Courtney Flatt

Multimedia Journalist - Based in Richland, WA

Courtney Flatt began her journalism career at The Dallas Morning News as a neighbors editor. There, she also wrote articles for the Metro section, where she reported on community issues ranging from water security to the arts. Courtney earned her master’s in convergence journalism at the University of Missouri and developed a love for radio and documentary film. As a producer at KBIA-FM she hosted a weekly business show, reported and produced talk shows on community and international issues. Her work took her from the unemployment lines, to a Methamphetamine bust, to the tornado damage aftermath in Joplin, Mo.

What I cover
Energy, climate change and the Columbia Basin

Soon to be favorite outdoor activity
Having never lived so close to mountains before, I am determined to learn to snowboard this winter.

A funny thing happened one day in the field...
It was an icy winter morning, and I was trying to get some ambient sound of the Missouri River, which seemed easy enough. I had to make it over a pile of cement rocks to reach this one sandbar. (And if you know me, you know I’m a walking example of Murphy’s Law.)

Realizing this, I securely attached every piece of equipment to my body. Everything except my extra mic. I had climbed halfway across the cement pile when, woosh! My mic fell through a small hole covered by leaves. The mound was probably 10 feet tall.

As I peered down, a fisherman wandered by. He helped me lift a few of the blocks – they probably weighed 50 pounds each. But the mic wasn’t anywhere near the top. Every time I saw the pile after that day, I wondered where my mic wound up.

Likes
Farmers markets, traveling, tea and painting (though I’m pretty bad at it)

Dislikes
There’s not much… Maybe traffic?

If I weren't a journalist, I would be...
Working on an organic farm in Spain. I actually joined the WOOF program right before graduation. Then I got a job.

Ways To Connect

Courtney Flatt / EarthFix

The plight of greater sage grouse is at the top of mind for ranchers, conservationists and politicians across the West — so much so that one ranch in southeastern Oregon has put a wildlife biologist on its payroll.

Alan Sylvestre / EarthFix

Oregon and Washington officials are curtailing fishing starting Saturday on many of the states’ rivers in hopes of helping salmon, trout and steelhead survive drought conditions.

J Brew

    

A warming climate is making water more scarce in places that rely on runoff from mountain snowpack — places like the Yakima River basin in Central Washington. A Senate panel took up a plan today that would ensure plenty of water for decades to come in this agricultural hub.

Courtney Flatt / NWPR/EarthFix

Puget Sound steelhead will be heading to an inland Washington lake again this summer. That’s because federal officials are conducting a review of those hatchery programs. The controversy is bringing up a lot of debate about hatchery science in the Northwest.

Ken Balcomb / Center for Whale Research

It’s been a one-two punch of low snowpack last winter and not enough rain this spring for many Northwest rivers. Warm temperatures and low river flows are causing problems for salmon making the return migration.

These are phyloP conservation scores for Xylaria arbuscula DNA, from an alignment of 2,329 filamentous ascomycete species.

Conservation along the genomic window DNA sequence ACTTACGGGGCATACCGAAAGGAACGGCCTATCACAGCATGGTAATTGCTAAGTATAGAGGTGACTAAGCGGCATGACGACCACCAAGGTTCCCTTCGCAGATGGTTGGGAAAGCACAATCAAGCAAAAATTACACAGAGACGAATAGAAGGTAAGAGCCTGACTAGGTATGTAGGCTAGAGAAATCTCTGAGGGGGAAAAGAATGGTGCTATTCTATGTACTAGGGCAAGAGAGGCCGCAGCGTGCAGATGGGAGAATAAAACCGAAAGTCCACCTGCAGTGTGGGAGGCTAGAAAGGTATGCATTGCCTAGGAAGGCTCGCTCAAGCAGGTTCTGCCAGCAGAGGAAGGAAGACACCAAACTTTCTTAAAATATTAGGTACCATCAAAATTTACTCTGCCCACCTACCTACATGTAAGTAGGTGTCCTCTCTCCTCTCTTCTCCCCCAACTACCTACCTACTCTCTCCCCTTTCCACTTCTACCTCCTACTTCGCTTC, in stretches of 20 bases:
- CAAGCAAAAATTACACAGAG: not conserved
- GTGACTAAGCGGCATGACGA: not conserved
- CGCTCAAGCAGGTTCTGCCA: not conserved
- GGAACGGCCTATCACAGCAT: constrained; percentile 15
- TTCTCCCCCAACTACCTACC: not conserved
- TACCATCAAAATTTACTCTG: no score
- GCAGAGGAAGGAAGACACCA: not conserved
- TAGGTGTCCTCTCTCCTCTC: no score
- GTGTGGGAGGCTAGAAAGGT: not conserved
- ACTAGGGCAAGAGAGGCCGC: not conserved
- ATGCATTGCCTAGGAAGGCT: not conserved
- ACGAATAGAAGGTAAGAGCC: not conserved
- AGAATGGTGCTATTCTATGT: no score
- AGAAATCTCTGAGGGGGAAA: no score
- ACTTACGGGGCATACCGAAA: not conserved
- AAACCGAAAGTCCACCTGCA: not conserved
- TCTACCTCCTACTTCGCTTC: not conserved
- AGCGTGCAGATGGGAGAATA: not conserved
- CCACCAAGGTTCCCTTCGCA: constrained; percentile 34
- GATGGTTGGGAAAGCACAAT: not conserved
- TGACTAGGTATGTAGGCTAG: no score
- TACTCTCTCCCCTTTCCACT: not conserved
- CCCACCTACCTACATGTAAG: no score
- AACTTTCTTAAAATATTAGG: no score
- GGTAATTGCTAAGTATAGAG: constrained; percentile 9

Courtney Flatt

One bear has become a symbol of resilience after the biggest wildfire in Washington history burned thousands of acres last year in the state’s north-central region.  After a year of rehabilitation, Cinder the Bear was released into the wild Wednesday.

Courtney Flatt / EarthFix

 

 

Every year deer and elk lose their antlers. It’s kind of like when a child loses a baby tooth. For some, they’re are fun to collect. But other unscrupulous people are harassing animals to death in an effort grab the biggest antlers.  The trick to looking for antlers is to keep your eyes on the ground.

Elaine Thompson / Associated Press

Growing marijuana indoors requires a lot of energy -- lights to speed up plant growth, dehumidifiers, heating and cooling equipment. Could sustainable outdoor farms be a more environmentally responsible alternative? A group of Washington marijuana growers say yes.

Several workers sit around a  white table in a small room on a marijuana farm in Goldendale, Washington. They’ve got scissors in hand, scales set to carefully measure out grams.

“I am weighing out some weed," said one of the workers. "Yesterday was an 18 hour day trying to get an order out.”

kaylaword / Flickr

Air pollution caused by wood stoves in Washington is in line with federal clean air requirements for the first time in seven years.

In 2009, the Environmental Protection Agency lowered its limits on air pollution. For most of Washington state, that wasn’t a problem. But the air in Pierce County was too polluted from wood stove smoke. The fine particulate from that smoke has been linked to asthma and heart attacks and high blood pressure.

Binsar Bakkara / Associated Press

An international report on the health risks of a commonly used herbicide is raising special concerns about farmworkers and cancer.

Glyphosate is the active ingredient in the weed-killer Roundup. A study by the World Health Organization has found limited evidence that glyphosate is probably capable of causing cancer in humans.

Chuck Benbrook studies pesticides at Washington State University. He said the new report could be bad news for farmworkers.

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